Cyberattacks have arguably become the largest business threat, however the quantifiable impact on consumer behavior has not been widely understood. The study found that one in four consumers will abandon a product or service in favor of a competitor after a single ransomware-related service disruption, failed transaction, or instance of inaccessible information.
It also found that tolerance for these events quickly deteriorates, with:
- Over 66% of respondents citing they would turn to a competitor if an organization couldn’t restore systems and applications within three days following a cyberattack and,
- Over a third of those would be willing to switch after a mere 24 hours of waiting to access their information or make a transaction.
Moreover, the potential damage doesn’t stop during or shortly thereafter a cyberattack event. More than eight in ten respondents admit to sharing their negative, ransomware-related experiences with family, friends or colleagues, posting about their experiences online, or emailing about the incidents.
Certain industries fare better than others
While the report concludes that consumers are generally intolerant of cyberattacks, there are a few industries where businesses are under even more pressure to keep data secure and operations running. The survey found that:
- Nearly half of consumers would walk away from their banking or securities provider immediately upon experiencing a ransomware-related event which prohibited them from transacting or accessing information and,
- 43% would immediately seek out a competitive communications product or service.
While there are many negative ramifications caused by cyberattacks, businesses that take proactive steps and mitigate ransomware quickly will benefit in the long run.
Over half of respondents would be willing to pay more for products and services they believe to be more reliable and secure in the banking and securities industries, and over 40% would pay more if they believed products and services were more secure from companies in the healthcare, insurance, and retail categories.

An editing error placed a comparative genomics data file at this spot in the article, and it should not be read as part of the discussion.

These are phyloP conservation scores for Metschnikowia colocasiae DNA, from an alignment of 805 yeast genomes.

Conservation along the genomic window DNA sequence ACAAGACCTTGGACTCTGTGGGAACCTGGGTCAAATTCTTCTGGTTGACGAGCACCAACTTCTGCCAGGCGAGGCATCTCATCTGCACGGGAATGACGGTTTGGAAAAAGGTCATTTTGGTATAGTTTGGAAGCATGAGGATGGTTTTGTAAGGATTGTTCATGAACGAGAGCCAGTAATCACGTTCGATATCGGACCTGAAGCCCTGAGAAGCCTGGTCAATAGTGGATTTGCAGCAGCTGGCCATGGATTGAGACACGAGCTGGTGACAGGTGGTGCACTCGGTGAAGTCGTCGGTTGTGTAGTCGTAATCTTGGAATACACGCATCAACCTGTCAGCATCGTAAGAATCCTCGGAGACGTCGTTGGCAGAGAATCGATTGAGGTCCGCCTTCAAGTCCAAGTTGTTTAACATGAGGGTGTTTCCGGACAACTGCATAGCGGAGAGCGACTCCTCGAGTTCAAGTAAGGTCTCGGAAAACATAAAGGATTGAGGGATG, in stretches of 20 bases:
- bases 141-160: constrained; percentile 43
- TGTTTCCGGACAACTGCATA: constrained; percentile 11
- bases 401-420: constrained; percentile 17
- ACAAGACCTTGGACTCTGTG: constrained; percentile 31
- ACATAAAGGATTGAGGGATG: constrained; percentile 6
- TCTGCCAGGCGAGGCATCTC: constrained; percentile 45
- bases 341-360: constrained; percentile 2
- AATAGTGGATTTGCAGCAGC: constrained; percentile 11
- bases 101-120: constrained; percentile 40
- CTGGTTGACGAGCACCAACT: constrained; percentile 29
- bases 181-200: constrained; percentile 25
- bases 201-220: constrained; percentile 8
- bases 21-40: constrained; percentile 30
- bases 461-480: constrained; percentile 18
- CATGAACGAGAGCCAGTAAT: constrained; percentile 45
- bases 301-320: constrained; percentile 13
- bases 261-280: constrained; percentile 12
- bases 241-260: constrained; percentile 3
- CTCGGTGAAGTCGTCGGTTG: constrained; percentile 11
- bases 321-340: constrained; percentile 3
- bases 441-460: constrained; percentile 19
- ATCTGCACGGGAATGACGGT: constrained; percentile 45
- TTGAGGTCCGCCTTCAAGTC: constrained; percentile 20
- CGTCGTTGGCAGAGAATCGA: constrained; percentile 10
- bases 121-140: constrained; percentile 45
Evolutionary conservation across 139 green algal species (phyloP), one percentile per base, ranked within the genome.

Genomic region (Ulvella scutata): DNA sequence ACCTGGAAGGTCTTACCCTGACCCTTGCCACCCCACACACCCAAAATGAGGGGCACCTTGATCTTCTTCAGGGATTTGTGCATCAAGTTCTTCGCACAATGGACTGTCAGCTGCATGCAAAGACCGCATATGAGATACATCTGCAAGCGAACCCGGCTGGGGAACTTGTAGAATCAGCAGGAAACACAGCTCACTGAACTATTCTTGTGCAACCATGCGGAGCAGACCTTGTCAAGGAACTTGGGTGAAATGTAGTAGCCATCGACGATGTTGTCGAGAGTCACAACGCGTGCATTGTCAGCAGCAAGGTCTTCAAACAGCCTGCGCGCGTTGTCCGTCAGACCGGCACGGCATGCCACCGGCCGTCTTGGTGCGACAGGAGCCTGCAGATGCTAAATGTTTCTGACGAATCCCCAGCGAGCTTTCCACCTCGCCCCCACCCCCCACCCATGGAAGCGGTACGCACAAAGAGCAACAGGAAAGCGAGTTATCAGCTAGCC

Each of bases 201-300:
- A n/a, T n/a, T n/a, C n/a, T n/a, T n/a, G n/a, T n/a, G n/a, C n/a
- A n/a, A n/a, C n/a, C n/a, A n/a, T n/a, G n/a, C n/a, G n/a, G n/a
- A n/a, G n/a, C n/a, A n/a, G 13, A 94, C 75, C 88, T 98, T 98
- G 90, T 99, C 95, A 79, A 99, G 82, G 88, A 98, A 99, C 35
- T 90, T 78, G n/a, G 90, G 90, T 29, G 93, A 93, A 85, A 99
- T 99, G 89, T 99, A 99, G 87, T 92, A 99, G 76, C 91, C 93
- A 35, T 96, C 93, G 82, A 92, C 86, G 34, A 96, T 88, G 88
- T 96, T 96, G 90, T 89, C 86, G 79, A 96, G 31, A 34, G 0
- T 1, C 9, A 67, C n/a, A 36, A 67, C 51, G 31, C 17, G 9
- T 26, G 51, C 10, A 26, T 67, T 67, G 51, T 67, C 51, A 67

“Consumers are clearly already hesitant about working with companies hit by cyberattacks, and they just won’t tolerate disruption as businesses figure out recovery and remediation plans after-the-fact,” said Arcserve CTO Oussama El-Hilali.
“The findings represent a stark warning for all organizations given that one in four of their customers will be gone immediately upon disruption, with many more losing patience within 48 hours.
“Businesses must do more to ensure they’re protecting their data from cybercriminals and mitigating the chance they’ll experience extended downtime. We recommend a two-pronged approach where cybersecurity, backup and disaster recovery are deeply entwined.”
Brno University Hospital, in Brno, Czech Republic, which is one of the country’s Covid-19 testing centers, has recently been hit by a cyberattack. The nature of the attack has yet to be shared, but looks like it might be ransomware. The result? Some surgeries have been postponed and some patients redirected to nearby hospitals.
On Sunday, the US Health and Human Services Department was hit by a distributed denial of service (DDoS) attack that, luckily, did not impact the agency’s operation in a meaningful way. Its website, which provides information to the US public about how to cope with the Covid-19 situation, was not affected by the attack.